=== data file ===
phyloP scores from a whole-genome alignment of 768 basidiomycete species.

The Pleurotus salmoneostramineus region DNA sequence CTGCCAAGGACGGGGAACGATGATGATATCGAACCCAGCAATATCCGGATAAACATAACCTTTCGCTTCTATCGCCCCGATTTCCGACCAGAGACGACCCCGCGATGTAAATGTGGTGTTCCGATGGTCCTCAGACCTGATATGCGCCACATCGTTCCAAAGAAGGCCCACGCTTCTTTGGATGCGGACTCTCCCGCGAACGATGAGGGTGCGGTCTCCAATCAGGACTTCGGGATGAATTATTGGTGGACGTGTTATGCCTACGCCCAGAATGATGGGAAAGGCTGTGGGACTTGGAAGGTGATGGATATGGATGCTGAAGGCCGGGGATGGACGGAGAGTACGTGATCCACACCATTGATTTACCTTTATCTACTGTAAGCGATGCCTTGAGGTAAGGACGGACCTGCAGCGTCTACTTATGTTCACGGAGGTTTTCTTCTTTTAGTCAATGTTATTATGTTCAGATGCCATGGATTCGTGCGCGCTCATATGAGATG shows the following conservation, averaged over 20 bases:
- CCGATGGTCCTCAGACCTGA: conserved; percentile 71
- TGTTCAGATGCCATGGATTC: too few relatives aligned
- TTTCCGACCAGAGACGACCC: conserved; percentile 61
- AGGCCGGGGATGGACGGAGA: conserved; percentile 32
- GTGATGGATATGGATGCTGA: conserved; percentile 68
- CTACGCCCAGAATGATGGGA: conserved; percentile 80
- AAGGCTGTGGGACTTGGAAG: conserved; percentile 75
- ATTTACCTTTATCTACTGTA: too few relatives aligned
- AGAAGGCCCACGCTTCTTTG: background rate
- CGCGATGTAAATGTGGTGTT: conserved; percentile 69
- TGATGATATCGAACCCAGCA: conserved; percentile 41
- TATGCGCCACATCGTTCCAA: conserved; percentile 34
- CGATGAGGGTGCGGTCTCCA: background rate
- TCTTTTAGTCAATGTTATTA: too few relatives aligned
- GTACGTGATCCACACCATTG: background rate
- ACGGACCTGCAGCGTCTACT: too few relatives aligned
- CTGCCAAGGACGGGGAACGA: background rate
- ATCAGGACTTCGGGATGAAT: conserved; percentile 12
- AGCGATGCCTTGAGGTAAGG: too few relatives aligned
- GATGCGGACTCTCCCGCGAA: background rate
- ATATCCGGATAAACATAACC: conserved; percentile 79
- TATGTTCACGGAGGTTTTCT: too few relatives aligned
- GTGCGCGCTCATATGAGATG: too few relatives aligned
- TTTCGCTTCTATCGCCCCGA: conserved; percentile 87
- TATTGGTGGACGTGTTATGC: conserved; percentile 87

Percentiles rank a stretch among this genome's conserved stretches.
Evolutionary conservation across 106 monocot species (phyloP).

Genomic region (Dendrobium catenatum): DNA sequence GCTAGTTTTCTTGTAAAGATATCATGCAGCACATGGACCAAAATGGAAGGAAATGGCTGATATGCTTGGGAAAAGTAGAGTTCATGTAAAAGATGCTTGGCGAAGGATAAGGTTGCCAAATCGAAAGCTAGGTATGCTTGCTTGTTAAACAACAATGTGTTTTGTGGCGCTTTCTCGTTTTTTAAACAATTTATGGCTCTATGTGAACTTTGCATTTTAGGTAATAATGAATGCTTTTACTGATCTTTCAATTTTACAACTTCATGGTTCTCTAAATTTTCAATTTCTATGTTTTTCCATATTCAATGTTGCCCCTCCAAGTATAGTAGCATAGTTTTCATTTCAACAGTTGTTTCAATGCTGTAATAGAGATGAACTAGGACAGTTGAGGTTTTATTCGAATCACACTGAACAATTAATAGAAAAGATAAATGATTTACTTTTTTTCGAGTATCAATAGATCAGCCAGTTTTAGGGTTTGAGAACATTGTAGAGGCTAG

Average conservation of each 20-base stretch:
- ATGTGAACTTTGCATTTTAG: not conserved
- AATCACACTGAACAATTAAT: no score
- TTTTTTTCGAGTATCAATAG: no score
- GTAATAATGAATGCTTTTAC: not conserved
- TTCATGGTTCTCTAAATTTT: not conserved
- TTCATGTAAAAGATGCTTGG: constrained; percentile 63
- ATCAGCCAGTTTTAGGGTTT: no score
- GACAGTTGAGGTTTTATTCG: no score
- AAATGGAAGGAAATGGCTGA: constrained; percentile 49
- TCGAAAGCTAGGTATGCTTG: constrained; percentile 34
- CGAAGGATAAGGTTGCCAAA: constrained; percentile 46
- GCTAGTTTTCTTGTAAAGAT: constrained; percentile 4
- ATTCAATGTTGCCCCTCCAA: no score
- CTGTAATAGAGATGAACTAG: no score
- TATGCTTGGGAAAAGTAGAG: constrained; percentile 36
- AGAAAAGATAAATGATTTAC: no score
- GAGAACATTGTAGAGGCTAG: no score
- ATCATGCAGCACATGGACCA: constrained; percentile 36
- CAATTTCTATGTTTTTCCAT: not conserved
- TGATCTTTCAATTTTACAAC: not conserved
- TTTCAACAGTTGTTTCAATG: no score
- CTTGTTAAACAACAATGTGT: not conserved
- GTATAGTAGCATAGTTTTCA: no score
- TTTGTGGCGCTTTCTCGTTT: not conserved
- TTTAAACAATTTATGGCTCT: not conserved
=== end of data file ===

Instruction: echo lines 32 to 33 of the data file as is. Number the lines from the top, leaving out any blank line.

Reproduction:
- ATGTGAACTTTGCATTTTAG: not conserved
- AATCACACTGAACAATTAAT: no score